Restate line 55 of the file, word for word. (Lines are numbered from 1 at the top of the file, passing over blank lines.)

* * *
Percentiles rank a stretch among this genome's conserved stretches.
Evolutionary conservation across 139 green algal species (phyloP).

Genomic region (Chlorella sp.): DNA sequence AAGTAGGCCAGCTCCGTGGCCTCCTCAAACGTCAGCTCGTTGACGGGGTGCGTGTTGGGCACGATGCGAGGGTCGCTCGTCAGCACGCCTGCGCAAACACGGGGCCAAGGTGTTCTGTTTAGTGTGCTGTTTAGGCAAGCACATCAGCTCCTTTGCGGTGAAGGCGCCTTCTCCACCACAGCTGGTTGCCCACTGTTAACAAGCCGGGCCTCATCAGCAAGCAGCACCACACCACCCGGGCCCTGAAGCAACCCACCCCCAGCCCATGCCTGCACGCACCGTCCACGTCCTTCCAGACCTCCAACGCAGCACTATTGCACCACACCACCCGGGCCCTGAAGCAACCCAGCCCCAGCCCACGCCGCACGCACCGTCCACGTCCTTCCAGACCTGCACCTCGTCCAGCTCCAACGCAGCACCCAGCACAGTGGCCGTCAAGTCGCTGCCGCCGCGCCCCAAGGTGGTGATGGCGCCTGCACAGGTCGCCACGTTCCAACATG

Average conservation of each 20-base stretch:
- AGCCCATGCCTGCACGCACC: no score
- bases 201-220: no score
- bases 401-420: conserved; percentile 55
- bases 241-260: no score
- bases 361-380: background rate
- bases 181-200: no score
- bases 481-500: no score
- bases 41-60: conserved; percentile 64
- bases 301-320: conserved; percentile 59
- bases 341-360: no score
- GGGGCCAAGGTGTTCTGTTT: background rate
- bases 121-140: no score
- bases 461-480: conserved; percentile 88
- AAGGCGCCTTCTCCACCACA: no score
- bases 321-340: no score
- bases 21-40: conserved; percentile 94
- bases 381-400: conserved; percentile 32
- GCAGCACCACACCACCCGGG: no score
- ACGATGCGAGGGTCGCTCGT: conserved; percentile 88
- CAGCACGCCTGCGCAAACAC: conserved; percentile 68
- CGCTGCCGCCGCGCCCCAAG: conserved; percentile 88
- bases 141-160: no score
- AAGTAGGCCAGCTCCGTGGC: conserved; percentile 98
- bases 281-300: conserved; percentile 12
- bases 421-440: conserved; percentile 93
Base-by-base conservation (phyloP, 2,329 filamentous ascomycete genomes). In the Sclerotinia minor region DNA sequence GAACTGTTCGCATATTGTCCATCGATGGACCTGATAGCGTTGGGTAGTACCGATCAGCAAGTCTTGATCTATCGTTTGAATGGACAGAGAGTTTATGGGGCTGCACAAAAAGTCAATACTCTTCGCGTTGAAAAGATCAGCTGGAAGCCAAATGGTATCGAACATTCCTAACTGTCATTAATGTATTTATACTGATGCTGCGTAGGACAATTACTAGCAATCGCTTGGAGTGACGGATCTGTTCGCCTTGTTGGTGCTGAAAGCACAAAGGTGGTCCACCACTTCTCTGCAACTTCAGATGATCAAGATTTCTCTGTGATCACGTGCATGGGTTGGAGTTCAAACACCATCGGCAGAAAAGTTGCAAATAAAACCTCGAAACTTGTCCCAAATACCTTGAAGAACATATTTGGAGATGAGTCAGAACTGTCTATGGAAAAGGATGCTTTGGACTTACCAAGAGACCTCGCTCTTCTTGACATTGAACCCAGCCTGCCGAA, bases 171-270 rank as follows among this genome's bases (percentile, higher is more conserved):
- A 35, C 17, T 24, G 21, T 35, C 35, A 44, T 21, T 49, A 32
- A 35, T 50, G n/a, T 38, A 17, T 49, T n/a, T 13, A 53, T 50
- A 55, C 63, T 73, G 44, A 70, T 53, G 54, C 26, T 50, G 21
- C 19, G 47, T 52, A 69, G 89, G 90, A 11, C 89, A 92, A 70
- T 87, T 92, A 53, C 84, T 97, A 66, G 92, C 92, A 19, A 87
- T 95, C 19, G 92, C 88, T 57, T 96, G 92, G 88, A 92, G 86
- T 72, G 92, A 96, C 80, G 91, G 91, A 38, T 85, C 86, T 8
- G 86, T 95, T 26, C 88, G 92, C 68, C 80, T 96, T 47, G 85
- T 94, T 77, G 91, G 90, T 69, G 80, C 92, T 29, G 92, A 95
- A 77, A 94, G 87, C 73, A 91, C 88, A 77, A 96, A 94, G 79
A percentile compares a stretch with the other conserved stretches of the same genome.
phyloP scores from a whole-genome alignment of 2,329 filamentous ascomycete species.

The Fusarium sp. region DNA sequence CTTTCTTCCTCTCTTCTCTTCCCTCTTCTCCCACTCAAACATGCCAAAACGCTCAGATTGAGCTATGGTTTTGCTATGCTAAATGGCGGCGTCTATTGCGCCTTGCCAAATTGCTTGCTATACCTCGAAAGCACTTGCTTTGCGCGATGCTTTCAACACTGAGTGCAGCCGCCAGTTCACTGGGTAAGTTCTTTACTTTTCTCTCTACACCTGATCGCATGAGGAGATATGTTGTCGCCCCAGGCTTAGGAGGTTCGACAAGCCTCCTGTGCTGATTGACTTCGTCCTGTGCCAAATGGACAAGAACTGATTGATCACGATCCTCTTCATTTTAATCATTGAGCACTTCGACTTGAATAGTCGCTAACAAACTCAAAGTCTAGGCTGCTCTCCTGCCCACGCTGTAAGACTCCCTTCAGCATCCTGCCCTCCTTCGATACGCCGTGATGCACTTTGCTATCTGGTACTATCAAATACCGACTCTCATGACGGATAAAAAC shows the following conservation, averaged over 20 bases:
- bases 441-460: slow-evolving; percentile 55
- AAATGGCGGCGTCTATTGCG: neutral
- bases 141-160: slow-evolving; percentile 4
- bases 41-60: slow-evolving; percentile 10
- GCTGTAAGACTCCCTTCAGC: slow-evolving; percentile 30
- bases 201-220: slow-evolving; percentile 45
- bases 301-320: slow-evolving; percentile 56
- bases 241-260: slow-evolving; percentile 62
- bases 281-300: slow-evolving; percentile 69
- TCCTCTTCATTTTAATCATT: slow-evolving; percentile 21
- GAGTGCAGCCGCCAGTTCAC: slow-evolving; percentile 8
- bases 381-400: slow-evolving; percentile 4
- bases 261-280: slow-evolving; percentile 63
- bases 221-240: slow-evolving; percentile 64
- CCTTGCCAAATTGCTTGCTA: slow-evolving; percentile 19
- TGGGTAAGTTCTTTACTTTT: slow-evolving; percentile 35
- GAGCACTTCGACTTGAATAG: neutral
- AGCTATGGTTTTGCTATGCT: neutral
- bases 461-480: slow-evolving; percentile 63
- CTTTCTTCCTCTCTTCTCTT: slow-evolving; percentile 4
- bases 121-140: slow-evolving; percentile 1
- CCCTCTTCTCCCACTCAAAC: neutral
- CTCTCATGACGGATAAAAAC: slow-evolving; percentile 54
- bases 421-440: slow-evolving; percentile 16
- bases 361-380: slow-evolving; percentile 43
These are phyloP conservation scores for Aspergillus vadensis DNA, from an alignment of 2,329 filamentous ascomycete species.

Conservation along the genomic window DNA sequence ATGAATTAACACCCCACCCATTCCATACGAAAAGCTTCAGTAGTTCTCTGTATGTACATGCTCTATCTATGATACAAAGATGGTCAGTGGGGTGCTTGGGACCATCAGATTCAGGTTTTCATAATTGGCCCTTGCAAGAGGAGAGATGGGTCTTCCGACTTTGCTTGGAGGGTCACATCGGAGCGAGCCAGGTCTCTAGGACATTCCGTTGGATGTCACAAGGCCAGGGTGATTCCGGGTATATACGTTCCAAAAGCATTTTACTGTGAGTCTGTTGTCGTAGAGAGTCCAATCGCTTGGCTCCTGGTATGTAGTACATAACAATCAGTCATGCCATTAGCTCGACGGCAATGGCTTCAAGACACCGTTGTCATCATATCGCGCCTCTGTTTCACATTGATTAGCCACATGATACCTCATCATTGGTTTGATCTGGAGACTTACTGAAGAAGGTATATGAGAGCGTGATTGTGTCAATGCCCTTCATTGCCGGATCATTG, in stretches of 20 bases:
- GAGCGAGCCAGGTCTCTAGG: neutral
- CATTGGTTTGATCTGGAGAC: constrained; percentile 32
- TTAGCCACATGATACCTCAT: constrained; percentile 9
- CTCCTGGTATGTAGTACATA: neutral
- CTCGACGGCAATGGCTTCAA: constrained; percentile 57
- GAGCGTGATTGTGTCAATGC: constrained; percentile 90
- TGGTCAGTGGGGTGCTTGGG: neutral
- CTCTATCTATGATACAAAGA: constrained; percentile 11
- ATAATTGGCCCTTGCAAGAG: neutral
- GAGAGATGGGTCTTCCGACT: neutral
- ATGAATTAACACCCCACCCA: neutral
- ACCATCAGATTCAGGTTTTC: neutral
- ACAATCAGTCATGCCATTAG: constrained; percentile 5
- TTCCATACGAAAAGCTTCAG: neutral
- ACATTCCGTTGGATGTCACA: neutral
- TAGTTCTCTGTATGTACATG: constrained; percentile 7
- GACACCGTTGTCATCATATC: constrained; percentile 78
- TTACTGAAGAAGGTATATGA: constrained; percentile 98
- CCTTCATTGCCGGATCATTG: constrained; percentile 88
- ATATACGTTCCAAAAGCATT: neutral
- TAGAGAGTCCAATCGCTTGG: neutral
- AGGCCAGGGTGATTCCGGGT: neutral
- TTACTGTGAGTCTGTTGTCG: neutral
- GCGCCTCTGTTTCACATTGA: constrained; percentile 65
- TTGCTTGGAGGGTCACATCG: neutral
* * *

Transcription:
- bases 381-400: slow-evolving; percentile 4